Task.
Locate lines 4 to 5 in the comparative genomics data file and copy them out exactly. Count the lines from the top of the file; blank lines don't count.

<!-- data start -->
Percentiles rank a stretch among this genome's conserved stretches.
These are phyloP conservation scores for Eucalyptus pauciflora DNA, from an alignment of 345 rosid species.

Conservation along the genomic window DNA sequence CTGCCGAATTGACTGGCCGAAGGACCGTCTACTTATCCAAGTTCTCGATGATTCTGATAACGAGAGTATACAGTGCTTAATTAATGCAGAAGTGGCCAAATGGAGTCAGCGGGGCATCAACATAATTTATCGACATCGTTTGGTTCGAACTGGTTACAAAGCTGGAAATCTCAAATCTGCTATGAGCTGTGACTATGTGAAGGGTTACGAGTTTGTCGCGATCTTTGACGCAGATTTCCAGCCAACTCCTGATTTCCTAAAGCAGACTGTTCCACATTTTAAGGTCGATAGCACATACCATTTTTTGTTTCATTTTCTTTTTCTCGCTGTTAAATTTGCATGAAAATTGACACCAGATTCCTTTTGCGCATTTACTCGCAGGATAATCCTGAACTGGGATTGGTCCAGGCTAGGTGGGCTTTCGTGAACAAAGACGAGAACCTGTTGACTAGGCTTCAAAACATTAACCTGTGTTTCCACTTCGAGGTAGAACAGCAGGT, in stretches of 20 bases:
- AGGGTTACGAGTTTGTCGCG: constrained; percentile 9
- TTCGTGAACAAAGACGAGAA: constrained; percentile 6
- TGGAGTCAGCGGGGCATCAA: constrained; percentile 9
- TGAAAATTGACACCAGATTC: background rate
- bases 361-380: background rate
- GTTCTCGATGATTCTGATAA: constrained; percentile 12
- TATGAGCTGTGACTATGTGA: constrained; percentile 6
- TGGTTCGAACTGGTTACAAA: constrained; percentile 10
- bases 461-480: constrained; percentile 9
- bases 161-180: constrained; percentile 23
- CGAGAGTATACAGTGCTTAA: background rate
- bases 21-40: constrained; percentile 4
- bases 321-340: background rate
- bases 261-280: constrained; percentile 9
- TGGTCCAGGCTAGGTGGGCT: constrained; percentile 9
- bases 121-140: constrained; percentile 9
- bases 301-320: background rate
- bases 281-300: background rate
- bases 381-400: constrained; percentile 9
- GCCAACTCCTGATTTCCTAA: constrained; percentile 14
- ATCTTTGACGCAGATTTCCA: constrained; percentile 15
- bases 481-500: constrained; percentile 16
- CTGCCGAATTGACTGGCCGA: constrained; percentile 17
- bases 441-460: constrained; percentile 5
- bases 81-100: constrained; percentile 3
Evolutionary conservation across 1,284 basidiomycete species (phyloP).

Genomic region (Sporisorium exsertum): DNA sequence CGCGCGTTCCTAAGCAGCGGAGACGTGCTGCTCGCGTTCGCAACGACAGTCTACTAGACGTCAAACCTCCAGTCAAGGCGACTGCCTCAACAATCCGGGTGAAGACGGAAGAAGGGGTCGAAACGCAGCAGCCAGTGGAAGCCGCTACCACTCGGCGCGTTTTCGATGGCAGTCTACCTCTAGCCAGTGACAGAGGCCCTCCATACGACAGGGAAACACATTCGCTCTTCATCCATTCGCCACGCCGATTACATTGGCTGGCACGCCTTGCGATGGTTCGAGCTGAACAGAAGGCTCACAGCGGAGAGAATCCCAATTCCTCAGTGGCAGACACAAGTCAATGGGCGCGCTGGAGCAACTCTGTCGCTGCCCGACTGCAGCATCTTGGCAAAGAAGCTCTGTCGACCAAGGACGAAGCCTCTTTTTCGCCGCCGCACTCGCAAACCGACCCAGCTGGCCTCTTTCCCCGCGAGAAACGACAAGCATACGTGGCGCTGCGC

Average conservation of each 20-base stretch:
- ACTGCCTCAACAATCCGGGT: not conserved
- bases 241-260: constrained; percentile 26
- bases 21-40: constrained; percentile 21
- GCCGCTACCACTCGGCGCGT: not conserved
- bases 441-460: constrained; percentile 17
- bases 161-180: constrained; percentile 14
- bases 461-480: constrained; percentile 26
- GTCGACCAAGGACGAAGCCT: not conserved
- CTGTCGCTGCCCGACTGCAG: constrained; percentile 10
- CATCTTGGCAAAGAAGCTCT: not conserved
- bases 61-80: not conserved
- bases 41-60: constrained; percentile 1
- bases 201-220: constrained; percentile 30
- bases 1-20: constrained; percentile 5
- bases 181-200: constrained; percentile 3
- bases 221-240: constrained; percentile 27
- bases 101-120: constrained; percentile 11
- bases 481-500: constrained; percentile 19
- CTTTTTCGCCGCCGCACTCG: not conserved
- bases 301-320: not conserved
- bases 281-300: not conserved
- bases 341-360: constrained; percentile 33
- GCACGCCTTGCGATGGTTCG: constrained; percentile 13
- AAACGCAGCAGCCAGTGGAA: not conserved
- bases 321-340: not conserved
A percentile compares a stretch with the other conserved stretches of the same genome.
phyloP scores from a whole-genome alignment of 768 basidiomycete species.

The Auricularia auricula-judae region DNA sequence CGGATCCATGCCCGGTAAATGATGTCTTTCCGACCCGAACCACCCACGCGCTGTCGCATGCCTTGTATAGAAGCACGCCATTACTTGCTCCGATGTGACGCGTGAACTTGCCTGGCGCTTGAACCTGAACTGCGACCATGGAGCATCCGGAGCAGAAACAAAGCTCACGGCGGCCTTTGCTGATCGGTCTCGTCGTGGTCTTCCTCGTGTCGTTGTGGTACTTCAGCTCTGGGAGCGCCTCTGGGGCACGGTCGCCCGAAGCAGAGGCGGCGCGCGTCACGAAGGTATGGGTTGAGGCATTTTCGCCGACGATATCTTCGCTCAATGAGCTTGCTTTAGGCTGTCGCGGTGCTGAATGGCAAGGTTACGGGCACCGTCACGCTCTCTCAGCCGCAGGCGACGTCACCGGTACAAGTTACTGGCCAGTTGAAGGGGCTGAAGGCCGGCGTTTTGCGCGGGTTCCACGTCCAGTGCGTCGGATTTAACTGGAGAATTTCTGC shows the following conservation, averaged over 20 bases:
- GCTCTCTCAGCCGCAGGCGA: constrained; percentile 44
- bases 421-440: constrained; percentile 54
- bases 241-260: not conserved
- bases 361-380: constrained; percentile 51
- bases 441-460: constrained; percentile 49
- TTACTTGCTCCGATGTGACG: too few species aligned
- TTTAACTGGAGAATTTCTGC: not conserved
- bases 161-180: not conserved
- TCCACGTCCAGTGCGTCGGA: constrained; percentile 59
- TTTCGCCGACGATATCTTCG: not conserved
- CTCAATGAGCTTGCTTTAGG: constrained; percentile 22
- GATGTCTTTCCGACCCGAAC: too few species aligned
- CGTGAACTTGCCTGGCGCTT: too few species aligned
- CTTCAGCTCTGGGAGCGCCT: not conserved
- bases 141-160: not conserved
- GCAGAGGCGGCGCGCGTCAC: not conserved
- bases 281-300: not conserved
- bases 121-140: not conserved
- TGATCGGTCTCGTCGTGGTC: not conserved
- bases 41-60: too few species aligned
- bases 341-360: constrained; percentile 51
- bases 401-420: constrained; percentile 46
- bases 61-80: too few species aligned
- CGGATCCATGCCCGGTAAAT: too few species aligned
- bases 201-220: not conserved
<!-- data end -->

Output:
- AGGGTTACGAGTTTGTCGCG: constrained; percentile 9
- TTCGTGAACAAAGACGAGAA: constrained; percentile 6